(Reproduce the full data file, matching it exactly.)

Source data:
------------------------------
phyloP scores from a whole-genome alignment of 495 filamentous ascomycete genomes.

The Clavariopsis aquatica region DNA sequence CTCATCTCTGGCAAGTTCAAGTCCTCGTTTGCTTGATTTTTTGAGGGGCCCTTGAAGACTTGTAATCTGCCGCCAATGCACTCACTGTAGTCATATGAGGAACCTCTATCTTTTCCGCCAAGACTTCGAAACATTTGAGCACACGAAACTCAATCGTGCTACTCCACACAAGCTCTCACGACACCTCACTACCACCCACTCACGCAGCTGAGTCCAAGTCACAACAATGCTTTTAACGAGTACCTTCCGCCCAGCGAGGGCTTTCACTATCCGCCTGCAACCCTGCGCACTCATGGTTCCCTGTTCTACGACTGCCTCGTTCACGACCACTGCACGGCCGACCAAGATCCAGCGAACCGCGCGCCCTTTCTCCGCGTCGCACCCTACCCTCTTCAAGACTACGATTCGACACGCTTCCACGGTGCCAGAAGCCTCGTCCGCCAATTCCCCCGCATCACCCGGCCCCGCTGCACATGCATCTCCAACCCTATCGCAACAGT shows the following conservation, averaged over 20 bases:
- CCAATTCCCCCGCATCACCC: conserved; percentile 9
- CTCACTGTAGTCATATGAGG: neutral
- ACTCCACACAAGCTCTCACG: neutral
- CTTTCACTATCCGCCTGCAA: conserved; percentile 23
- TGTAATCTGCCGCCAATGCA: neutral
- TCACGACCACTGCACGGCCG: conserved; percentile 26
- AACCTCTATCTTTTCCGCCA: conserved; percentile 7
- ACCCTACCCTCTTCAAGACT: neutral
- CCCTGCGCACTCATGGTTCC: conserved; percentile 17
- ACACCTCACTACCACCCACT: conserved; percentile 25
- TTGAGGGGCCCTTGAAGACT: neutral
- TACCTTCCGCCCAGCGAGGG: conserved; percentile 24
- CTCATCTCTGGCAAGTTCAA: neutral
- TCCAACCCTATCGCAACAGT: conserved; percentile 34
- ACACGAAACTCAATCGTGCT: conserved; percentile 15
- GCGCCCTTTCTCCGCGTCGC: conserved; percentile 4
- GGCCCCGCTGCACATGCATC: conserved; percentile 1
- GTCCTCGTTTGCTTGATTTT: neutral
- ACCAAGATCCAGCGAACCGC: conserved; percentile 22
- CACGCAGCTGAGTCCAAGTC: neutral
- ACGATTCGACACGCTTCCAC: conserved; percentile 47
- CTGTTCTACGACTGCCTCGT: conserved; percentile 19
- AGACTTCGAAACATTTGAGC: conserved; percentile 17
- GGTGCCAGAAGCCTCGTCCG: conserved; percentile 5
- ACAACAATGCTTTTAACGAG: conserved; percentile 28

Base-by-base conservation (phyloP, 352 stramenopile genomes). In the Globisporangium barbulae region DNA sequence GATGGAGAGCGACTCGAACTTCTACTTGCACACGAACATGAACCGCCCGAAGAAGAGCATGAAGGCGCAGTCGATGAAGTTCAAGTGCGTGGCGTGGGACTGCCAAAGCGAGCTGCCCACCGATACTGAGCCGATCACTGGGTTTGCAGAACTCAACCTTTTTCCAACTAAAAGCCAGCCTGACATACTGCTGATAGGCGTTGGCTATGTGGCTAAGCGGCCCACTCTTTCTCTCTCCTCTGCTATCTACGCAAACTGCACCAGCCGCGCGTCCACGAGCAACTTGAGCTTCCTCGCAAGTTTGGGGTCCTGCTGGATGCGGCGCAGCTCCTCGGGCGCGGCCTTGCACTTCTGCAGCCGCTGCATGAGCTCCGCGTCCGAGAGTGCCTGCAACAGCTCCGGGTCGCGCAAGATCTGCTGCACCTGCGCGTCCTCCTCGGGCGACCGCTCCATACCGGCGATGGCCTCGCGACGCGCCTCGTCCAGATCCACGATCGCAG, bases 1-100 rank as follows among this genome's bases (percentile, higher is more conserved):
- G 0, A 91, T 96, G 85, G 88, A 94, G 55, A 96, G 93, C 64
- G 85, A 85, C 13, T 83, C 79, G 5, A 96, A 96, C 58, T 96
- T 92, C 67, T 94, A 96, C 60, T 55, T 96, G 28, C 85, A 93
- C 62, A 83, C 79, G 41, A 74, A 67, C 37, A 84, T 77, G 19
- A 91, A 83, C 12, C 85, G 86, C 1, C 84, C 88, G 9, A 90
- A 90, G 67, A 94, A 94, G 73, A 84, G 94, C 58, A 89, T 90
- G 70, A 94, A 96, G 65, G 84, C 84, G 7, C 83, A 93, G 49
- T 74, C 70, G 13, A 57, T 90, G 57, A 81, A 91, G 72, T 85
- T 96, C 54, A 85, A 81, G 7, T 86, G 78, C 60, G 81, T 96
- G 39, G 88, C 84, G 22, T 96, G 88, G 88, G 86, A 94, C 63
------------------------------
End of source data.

phyloP scores from a whole-genome alignment of 495 filamentous ascomycete genomes.

The Clavariopsis aquatica region DNA sequence CTCATCTCTGGCAAGTTCAAGTCCTCGTTTGCTTGATTTTTTGAGGGGCCCTTGAAGACTTGTAATCTGCCGCCAATGCACTCACTGTAGTCATATGAGGAACCTCTATCTTTTCCGCCAAGACTTCGAAACATTTGAGCACACGAAACTCAATCGTGCTACTCCACACAAGCTCTCACGACACCTCACTACCACCCACTCACGCAGCTGAGTCCAAGTCACAACAATGCTTTTAACGAGTACCTTCCGCCCAGCGAGGGCTTTCACTATCCGCCTGCAACCCTGCGCACTCATGGTTCCCTGTTCTACGACTGCCTCGTTCACGACCACTGCACGGCCGACCAAGATCCAGCGAACCGCGCGCCCTTTCTCCGCGTCGCACCCTACCCTCTTCAAGACTACGATTCGACACGCTTCCACGGTGCCAGAAGCCTCGTCCGCCAATTCCCCCGCATCACCCGGCCCCGCTGCACATGCATCTCCAACCCTATCGCAACAGT shows the following conservation, averaged over 20 bases:
- CCAATTCCCCCGCATCACCC: conserved; percentile 9
- CTCACTGTAGTCATATGAGG: neutral
- ACTCCACACAAGCTCTCACG: neutral
- CTTTCACTATCCGCCTGCAA: conserved; percentile 23
- TGTAATCTGCCGCCAATGCA: neutral
- TCACGACCACTGCACGGCCG: conserved; percentile 26
- AACCTCTATCTTTTCCGCCA: conserved; percentile 7
- ACCCTACCCTCTTCAAGACT: neutral
- CCCTGCGCACTCATGGTTCC: conserved; percentile 17
- ACACCTCACTACCACCCACT: conserved; percentile 25
- TTGAGGGGCCCTTGAAGACT: neutral
- TACCTTCCGCCCAGCGAGGG: conserved; percentile 24
- CTCATCTCTGGCAAGTTCAA: neutral
- TCCAACCCTATCGCAACAGT: conserved; percentile 34
- ACACGAAACTCAATCGTGCT: conserved; percentile 15
- GCGCCCTTTCTCCGCGTCGC: conserved; percentile 4
- GGCCCCGCTGCACATGCATC: conserved; percentile 1
- GTCCTCGTTTGCTTGATTTT: neutral
- ACCAAGATCCAGCGAACCGC: conserved; percentile 22
- CACGCAGCTGAGTCCAAGTC: neutral
- ACGATTCGACACGCTTCCAC: conserved; percentile 47
- CTGTTCTACGACTGCCTCGT: conserved; percentile 19
- AGACTTCGAAACATTTGAGC: conserved; percentile 17
- GGTGCCAGAAGCCTCGTCCG: conserved; percentile 5
- ACAACAATGCTTTTAACGAG: conserved; percentile 28

Base-by-base conservation (phyloP, 352 stramenopile genomes). In the Globisporangium barbulae region DNA sequence GATGGAGAGCGACTCGAACTTCTACTTGCACACGAACATGAACCGCCCGAAGAAGAGCATGAAGGCGCAGTCGATGAAGTTCAAGTGCGTGGCGTGGGACTGCCAAAGCGAGCTGCCCACCGATACTGAGCCGATCACTGGGTTTGCAGAACTCAACCTTTTTCCAACTAAAAGCCAGCCTGACATACTGCTGATAGGCGTTGGCTATGTGGCTAAGCGGCCCACTCTTTCTCTCTCCTCTGCTATCTACGCAAACTGCACCAGCCGCGCGTCCACGAGCAACTTGAGCTTCCTCGCAAGTTTGGGGTCCTGCTGGATGCGGCGCAGCTCCTCGGGCGCGGCCTTGCACTTCTGCAGCCGCTGCATGAGCTCCGCGTCCGAGAGTGCCTGCAACAGCTCCGGGTCGCGCAAGATCTGCTGCACCTGCGCGTCCTCCTCGGGCGACCGCTCCATACCGGCGATGGCCTCGCGACGCGCCTCGTCCAGATCCACGATCGCAG, bases 1-100 rank as follows among this genome's bases (percentile, higher is more conserved):
- G 0, A 91, T 96, G 85, G 88, A 94, G 55, A 96, G 93, C 64
- G 85, A 85, C 13, T 83, C 79, G 5, A 96, A 96, C 58, T 96
- T 92, C 67, T 94, A 96, C 60, T 55, T 96, G 28, C 85, A 93
- C 62, A 83, C 79, G 41, A 74, A 67, C 37, A 84, T 77, G 19
- A 91, A 83, C 12, C 85, G 86, C 1, C 84, C 88, G 9, A 90
- A 90, G 67, A 94, A 94, G 73, A 84, G 94, C 58, A 89, T 90
- G 70, A 94, A 96, G 65, G 84, C 84, G 7, C 83, A 93, G 49
- T 74, C 70, G 13, A 57, T 90, G 57, A 81, A 91, G 72, T 85
- T 96, C 54, A 85, A 81, G 7, T 86, G 78, C 60, G 81, T 96
- G 39, G 88, C 84, G 22, T 96, G 88, G 88, G 86, A 94, C 63